“The variables used by investors to construct their estimates of asset value can be grouped into three classes: balance sheet, income statement and economic fundamentals. Unfortunately, all three of these sets of variables are influenced by financial markets in such a way as to undermine their ability to provide investors with objective external measures of value. Indeed, frequently these variables do not just fail to inform investors, they actively mislead them into supporting the destabilising processes described in the previous chapters.”

Beware the balance sheet

Cooper argues that balance sheet analysis is subject to a fallacy of composition, in which  analysis that is valid at the individual borrower level does not necessarily hold at the system level; e.g. it is relatively easy to sell a borrower’s collateral if they default individually but not if large numbers are defaulting at the same time and everyone is selling assets.

“Balance sheet variables, therefore, do not just fail to inform investors of impending economic problems, they may actively mislead them into believing conditions are safer than they really are. In predominantly debt-financed asset markets asset prices cannot be considered an independent metric of sustainable debt levels, nor can debt levels be considered an objective external variable with which to measure asset prices.”

Credit creation creates profit

“This process through which borrowing and savings drive economic activity is the essence of Keynes’ famous ‘paradox of thrift’ and of his recommendation for fiscal stimulus. In the paradox of thrift, if one section of the economy tries to save money, it will reduce the income of another section of the economy, and this will likely find its way back to undermine the income of the original savers, leading them to further reduce their spending, causing a self-reinforcing cycle of declining activity. If, for whatever reason, the majority of agents in an economy become more risk-averse, deciding to increase their savings rate together, they could find themselves in a self-fulfilling economic contraction.”

Minsky, however, took Keynes’ theory to the logical conclusion, arguing that borrowing can lead to a self-reinforcing positive spiral. This positive spiral could be thought of as a “paradox of gluttony” whereby higher borrowing produces higher profits, thereby ratifying the decision to borrow and spend more.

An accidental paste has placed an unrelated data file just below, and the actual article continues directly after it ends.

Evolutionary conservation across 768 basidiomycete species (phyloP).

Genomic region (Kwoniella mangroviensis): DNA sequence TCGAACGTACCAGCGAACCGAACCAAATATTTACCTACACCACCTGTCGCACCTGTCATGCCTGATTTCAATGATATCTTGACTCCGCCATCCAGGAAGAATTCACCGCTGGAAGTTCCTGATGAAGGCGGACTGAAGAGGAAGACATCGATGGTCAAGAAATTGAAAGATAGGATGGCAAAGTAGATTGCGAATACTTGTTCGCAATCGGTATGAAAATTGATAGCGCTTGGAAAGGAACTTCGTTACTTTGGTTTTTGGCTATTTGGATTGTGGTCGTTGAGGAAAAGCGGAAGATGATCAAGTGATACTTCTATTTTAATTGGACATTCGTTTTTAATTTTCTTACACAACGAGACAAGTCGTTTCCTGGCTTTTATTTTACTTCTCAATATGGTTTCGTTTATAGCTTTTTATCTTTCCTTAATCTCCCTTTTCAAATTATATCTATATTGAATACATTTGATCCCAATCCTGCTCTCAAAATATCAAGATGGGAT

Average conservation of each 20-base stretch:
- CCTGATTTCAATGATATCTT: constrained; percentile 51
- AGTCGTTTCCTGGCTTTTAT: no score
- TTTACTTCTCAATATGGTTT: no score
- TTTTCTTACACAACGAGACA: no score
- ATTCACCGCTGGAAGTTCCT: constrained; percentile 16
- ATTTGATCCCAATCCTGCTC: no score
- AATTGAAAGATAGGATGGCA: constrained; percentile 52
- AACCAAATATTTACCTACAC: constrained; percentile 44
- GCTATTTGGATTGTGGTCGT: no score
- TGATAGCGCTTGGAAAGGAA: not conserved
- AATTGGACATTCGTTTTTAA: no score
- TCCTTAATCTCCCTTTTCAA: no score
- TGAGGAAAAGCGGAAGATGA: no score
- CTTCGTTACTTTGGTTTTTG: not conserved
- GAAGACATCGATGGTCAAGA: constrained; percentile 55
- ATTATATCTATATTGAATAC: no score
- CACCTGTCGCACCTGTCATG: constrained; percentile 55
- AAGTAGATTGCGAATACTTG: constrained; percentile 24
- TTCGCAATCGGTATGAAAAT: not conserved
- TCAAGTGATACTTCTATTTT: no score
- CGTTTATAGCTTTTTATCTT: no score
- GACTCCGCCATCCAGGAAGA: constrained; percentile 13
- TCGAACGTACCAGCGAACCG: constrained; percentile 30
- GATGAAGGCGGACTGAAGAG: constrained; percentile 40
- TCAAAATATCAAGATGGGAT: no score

The paradox of thrift and gluttony are important because they are linked to the same credit creation process that drives asset market instability, described in the previous chapter. Importantly these cycles undermine investors’ ability to form objective judgements about asset prices

Once one appreciates the connection between asset inflation, credit creation and profit formation it becomes apparent that price earnings ratios, revenue growth, and other such variables reliant on money flow, do not provide investors with objective external measures of asset values. Over reliance on these numbers can lead to self-reinforcing positive and negative asset price and credit cycles. Once again diligent inspection of the numbers may actively mislead investors into fuelling boom-bust cycles

“… if asset-price inflation, credit creation and profits formation can form self reinforcing cycles then these three variables can also feedback into … the real economy”

5.3 Macroeconomic Policy And Credit Creation

“Through its role in asset price cycles and profit generation, credit formation (borrowing money for either consumption or investment) lies at the heart of the financial market’s fundamental instability”

“As each successive attempted credit contraction is successfully counteracted with engineered stimulus, the economy is pushed into a state of ever greater indebtedness, presenting the risk of a still more violent contraction in the future. Over time, a policy of always maximising economic activity implies a constantly increasing debt stock and progressively more fragile financial system.”